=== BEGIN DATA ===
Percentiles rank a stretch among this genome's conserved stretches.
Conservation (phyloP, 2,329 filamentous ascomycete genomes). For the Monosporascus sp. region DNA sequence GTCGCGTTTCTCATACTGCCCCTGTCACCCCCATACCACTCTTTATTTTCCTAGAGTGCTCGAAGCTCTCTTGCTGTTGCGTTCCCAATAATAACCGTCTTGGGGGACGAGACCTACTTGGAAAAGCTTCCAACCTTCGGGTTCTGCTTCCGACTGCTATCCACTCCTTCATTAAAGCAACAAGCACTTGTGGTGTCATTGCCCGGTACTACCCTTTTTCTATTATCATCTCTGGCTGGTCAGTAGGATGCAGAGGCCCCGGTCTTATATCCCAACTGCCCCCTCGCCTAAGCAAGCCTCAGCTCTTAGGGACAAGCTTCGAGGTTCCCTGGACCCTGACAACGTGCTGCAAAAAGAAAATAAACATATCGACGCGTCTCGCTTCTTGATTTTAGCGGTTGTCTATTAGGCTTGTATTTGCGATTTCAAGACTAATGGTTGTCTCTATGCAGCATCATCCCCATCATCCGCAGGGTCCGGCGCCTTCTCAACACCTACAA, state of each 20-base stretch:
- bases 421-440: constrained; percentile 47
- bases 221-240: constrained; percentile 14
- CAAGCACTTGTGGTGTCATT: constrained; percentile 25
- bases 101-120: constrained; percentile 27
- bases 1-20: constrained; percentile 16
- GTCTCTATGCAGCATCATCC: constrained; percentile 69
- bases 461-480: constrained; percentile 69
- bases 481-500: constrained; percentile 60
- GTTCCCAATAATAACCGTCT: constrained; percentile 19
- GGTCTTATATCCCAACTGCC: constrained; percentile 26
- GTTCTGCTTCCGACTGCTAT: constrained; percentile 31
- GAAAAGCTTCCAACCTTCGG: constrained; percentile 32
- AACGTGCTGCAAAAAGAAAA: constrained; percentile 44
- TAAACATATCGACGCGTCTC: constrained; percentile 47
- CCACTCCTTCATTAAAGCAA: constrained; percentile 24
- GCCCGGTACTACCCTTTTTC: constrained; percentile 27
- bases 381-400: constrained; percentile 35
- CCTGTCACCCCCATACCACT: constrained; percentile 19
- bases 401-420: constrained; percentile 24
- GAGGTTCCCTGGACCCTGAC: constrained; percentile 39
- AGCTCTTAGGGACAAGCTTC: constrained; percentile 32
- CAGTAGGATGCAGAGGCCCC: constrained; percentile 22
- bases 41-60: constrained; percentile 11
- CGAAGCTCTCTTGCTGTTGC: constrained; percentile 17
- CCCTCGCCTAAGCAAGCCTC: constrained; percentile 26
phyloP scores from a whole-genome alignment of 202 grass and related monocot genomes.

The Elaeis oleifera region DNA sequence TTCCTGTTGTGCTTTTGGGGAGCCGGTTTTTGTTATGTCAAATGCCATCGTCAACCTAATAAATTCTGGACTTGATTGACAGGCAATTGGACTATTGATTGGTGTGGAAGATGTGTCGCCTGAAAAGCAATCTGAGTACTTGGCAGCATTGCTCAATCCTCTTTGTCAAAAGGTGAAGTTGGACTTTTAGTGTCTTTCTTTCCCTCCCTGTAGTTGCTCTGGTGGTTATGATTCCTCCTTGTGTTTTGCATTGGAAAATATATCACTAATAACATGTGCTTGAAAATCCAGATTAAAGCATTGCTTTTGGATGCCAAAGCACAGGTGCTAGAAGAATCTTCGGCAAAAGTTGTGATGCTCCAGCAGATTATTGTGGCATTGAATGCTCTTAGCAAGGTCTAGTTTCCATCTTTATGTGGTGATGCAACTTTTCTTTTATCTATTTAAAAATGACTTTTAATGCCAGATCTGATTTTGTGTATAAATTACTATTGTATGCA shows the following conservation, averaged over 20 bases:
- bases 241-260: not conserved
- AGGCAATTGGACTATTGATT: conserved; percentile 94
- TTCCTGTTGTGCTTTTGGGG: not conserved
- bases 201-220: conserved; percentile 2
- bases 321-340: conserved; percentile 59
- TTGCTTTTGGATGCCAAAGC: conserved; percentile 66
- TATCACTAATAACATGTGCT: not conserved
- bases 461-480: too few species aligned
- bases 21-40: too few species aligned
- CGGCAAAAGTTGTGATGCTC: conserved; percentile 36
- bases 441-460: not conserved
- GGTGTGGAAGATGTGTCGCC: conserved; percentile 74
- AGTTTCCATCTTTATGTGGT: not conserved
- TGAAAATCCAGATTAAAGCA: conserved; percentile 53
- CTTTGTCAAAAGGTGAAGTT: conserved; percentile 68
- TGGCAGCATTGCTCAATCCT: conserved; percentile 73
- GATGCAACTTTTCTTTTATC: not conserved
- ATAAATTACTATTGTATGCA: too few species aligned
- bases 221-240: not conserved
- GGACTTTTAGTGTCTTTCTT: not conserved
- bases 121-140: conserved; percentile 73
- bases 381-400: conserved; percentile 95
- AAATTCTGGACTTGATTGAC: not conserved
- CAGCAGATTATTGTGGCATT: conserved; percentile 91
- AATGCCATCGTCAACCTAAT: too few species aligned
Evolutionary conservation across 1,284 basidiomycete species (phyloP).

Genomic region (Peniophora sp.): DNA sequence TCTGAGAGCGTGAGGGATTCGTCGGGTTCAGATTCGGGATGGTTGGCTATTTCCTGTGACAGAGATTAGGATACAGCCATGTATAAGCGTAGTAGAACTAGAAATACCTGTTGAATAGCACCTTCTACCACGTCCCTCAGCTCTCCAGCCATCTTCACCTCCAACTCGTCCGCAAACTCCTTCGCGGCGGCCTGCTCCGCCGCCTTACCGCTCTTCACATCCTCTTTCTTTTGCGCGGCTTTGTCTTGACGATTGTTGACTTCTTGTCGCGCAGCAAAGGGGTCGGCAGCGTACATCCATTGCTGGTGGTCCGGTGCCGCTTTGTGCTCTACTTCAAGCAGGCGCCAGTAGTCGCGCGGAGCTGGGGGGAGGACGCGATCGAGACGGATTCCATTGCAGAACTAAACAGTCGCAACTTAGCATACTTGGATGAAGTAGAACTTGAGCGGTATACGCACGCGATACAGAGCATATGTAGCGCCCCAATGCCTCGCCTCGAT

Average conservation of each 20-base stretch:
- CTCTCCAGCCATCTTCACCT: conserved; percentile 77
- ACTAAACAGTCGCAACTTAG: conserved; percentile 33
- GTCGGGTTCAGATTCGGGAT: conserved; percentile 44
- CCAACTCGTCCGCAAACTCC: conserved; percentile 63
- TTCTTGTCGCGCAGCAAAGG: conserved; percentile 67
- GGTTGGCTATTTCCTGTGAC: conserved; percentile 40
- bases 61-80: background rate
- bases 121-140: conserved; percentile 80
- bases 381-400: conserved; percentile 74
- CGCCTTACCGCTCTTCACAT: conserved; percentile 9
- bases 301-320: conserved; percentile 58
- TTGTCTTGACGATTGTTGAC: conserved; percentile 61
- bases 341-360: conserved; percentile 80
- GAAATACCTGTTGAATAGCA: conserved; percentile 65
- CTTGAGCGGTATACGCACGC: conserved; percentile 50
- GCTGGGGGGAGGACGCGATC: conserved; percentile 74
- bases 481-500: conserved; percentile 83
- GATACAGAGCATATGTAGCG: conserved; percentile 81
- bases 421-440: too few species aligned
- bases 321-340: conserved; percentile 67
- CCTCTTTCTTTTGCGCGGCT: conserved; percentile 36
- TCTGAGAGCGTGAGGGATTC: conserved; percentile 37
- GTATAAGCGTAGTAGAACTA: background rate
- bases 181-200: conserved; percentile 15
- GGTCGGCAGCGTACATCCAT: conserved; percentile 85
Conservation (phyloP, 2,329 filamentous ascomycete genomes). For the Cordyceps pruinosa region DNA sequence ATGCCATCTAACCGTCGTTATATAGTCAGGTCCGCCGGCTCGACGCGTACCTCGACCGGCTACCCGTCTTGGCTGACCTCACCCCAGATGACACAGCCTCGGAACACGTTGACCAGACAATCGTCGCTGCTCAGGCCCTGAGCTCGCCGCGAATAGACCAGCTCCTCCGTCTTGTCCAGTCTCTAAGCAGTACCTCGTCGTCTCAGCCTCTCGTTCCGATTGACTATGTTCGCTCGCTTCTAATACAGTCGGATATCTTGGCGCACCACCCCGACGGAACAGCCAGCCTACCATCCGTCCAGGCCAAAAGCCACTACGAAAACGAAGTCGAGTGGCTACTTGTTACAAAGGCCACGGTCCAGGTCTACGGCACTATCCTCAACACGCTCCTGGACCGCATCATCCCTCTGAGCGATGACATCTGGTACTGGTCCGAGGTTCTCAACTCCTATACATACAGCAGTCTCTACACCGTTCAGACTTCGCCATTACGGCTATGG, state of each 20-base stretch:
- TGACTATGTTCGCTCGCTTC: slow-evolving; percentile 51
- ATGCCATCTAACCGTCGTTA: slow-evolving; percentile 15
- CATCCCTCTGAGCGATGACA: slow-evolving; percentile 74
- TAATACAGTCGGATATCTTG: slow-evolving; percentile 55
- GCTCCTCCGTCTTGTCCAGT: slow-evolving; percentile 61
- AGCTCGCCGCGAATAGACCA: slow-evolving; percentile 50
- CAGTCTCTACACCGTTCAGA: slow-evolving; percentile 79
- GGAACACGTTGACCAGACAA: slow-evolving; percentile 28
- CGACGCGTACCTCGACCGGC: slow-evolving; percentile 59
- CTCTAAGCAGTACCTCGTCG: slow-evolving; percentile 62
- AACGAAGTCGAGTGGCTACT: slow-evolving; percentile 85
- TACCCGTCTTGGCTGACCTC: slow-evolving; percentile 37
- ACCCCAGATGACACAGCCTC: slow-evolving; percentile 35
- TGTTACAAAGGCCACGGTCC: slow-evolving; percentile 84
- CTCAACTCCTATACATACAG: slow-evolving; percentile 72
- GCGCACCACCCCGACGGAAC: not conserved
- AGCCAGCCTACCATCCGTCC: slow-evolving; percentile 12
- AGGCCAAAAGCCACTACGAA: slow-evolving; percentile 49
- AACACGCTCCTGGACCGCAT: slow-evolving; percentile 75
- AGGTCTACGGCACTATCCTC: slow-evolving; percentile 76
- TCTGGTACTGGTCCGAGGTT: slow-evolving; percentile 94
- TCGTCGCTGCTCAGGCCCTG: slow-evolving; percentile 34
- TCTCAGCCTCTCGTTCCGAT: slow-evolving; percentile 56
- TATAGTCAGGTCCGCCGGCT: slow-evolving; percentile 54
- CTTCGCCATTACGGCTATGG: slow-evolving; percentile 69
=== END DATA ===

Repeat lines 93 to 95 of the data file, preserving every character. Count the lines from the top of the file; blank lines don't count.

- CTCTAAGCAGTACCTCGTCG: slow-evolving; percentile 62
- AACGAAGTCGAGTGGCTACT: slow-evolving; percentile 85
- TACCCGTCTTGGCTGACCTC: slow-evolving; percentile 37